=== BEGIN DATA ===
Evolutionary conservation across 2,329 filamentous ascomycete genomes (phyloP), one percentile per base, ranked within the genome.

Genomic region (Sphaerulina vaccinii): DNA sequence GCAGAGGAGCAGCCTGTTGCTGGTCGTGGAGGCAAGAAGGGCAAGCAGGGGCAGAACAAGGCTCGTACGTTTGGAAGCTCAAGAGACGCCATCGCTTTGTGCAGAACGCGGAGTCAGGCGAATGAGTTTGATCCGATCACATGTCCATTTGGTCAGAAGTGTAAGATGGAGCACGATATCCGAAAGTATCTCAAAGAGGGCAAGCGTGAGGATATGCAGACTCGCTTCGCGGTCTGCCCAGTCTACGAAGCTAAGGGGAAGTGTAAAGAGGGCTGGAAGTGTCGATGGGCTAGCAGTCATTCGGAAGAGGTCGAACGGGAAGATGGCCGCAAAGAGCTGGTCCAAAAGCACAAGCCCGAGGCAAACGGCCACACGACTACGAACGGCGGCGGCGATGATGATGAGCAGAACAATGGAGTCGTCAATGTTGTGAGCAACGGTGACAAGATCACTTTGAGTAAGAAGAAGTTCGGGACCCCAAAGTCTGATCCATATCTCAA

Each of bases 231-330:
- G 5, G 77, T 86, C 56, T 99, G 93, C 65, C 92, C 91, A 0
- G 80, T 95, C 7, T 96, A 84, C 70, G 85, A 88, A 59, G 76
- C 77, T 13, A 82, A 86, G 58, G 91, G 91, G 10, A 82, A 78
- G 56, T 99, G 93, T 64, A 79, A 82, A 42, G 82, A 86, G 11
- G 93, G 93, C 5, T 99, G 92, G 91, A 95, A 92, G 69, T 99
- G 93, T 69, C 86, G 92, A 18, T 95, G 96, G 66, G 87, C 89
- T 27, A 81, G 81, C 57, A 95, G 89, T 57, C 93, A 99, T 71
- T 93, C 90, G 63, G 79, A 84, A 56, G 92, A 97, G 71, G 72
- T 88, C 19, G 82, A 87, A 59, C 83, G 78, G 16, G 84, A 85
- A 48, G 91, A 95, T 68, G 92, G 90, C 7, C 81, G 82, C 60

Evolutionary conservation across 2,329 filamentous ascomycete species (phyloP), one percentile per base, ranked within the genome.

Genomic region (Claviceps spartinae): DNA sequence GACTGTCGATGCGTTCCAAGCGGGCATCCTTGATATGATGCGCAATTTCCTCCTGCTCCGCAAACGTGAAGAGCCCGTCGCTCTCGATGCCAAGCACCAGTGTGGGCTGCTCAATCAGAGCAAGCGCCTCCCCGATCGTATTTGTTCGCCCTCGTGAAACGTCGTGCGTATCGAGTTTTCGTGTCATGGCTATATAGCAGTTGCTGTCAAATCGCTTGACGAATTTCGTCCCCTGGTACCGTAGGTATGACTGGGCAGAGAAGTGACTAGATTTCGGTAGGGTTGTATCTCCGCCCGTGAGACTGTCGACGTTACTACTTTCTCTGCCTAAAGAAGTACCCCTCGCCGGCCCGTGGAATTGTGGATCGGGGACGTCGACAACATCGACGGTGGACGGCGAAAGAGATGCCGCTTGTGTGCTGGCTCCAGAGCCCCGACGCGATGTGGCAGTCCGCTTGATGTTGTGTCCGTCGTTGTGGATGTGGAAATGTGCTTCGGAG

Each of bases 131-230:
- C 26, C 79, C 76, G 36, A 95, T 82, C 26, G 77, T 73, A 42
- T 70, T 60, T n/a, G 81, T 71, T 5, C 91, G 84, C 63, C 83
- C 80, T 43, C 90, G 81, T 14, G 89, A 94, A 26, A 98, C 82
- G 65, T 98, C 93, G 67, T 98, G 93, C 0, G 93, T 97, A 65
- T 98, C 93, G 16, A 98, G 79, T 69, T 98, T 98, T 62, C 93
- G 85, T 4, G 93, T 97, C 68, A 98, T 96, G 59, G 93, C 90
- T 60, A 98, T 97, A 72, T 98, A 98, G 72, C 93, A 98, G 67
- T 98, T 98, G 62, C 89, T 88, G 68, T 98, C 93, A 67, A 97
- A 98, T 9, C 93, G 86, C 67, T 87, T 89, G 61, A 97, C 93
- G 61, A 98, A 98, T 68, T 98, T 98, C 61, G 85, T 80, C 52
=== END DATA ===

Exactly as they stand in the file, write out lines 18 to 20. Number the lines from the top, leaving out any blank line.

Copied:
- T 70, T 60, T n/a, G 81, T 71, T 5, C 91, G 84, C 63, C 83
- C 80, T 43, C 90, G 81, T 14, G 89, A 94, A 26, A 98, C 82
- G 65, T 98, C 93, G 67, T 98, G 93, C 0, G 93, T 97, A 65